Saturday, March 14, 2009

Interview: Jose Sagaz on coca

With the war on drugs much in the news over the last couple of days I thought this would be a good opportunity to have a chat with my friend Jose Sagaz on coca and Bolivia.

i) Why do people in Bolivia chew coca? Are they drug addicts?

Basically is part of our culture and tradition as it is the English culture to drink tea, chewing coca is much older tradition and has much deeper role in the society. About if we are drug addicts because we chew coca the answer is no, and I should emphasis that coca is not cocaine.
ii) President Morales quite often talks about the cultural significance of coca, could you explain a little bit more about that?
In the Aymara and Quechua culture we use coca in our sacred ceremonies, we chew the leafs to suppress hunger and for altitude sickness. The coca leave is rich in minerals and vitamins, much needed in our diet.
iii) There has been talk of an increase in cocaine production from Latin America, primarily from Peru and Bolivia. Is the MAS government's position on coca responsible for this?
Yes there was an increase of coca crops and that was a 5% in Bolivia* and 26% in Colombia. The MAS government had been punish by the USA administration, cancelling the trade preferences agreement with the potential result of loosing 20,000 jobs and around $150 million, while Uribes’ government is the second biggest recipient of help from USA after Israel.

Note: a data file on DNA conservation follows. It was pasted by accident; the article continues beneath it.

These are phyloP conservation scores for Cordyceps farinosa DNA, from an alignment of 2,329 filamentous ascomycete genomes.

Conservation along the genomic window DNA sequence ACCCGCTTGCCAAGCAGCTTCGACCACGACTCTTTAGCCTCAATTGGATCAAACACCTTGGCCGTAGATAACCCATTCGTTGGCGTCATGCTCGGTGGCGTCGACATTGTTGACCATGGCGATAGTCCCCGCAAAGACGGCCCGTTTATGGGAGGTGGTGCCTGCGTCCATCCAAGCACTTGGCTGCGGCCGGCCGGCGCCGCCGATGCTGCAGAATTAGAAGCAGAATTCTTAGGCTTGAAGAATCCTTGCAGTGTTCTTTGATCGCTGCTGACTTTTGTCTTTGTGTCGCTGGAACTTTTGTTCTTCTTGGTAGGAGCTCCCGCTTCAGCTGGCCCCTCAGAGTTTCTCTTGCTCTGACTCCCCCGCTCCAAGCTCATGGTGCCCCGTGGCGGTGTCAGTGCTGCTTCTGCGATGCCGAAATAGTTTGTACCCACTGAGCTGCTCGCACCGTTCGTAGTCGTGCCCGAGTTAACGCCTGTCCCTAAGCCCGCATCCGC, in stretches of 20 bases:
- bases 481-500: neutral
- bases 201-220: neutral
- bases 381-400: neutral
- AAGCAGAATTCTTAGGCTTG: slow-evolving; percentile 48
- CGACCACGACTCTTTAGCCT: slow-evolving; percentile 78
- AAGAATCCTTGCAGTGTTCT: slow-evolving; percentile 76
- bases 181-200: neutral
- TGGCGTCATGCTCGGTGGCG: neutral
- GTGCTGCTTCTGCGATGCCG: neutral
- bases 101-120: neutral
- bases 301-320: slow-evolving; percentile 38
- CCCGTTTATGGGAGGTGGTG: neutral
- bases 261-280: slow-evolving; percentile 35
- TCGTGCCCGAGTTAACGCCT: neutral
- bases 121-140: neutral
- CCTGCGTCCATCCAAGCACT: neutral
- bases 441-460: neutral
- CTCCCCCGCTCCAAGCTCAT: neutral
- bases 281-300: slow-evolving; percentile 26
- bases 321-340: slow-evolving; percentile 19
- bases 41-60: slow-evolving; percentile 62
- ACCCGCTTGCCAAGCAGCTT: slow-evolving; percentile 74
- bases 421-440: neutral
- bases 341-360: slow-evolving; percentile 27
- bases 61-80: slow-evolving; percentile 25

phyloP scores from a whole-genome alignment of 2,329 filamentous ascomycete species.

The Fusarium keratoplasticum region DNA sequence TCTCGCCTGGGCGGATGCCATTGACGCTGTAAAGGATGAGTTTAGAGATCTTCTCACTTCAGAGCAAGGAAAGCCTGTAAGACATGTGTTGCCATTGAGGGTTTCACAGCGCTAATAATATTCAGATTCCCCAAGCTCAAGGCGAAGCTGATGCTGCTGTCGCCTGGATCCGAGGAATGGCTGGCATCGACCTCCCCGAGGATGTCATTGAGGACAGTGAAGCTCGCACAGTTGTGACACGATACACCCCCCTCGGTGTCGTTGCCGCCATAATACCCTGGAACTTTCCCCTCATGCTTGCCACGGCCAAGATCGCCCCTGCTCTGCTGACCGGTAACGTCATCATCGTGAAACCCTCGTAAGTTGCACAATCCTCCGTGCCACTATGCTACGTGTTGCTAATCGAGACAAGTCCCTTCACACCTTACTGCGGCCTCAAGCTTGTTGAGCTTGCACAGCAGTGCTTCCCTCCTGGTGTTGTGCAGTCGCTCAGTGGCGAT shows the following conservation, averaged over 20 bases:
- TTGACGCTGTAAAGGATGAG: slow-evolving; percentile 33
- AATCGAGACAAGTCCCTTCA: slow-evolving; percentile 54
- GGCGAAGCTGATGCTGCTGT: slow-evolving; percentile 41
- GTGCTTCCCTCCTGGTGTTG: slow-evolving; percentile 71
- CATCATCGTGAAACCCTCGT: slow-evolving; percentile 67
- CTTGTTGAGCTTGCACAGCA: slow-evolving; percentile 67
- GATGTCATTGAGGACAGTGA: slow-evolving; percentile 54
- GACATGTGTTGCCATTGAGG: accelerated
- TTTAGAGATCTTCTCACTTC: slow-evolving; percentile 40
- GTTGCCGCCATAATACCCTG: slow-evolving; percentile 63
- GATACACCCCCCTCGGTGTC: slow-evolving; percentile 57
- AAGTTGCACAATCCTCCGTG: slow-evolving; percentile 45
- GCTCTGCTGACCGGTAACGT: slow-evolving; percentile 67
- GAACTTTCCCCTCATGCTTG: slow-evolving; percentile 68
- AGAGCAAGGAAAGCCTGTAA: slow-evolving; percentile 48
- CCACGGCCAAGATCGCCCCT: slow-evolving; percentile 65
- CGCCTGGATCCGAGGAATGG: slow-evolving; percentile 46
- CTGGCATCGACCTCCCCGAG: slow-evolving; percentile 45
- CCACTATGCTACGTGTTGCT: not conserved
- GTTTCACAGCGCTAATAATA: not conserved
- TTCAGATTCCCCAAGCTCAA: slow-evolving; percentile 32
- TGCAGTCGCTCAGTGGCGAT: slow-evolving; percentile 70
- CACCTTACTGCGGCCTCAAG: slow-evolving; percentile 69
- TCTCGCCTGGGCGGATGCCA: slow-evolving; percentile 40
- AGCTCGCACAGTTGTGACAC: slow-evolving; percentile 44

iv) In your opinion, why has the US led war on drugs been unable to reduce drug production?
The bottom line is that the US government used the war on drugs as a pretext for repression, violence and to control countries. That is why Bolivia has been punished, because they act as a sovereign country and Colombia with state crimes and terror has been rewarded.
v) How do you think the issue of drugs production should be dealt with?
We should learn from the past strategies that didn’t work which are bullying, killing poor peasants, using the “Drug Wars” to eliminate political opponents, violating humans rights, interfering in affairs of other countries, making illegal chewing coca, not recognizing traditions and customs of indigenous people with policies like “coca cero”.

I strongly believe that each country should fight against drugs. Bolivia is doing it through social control that is the coca growers themselves unionize, which will control and make sure only legal plantations of coca exists, that means the production is controlled and there is not overproduction. The US should reduce the demand of cocaine; US politicians shouldn’t use the illegal trade of cocaine to finance cover-up operations.
*The Election, Economy, War, and Peace (November 25, 2008 By Noam Chomsky)

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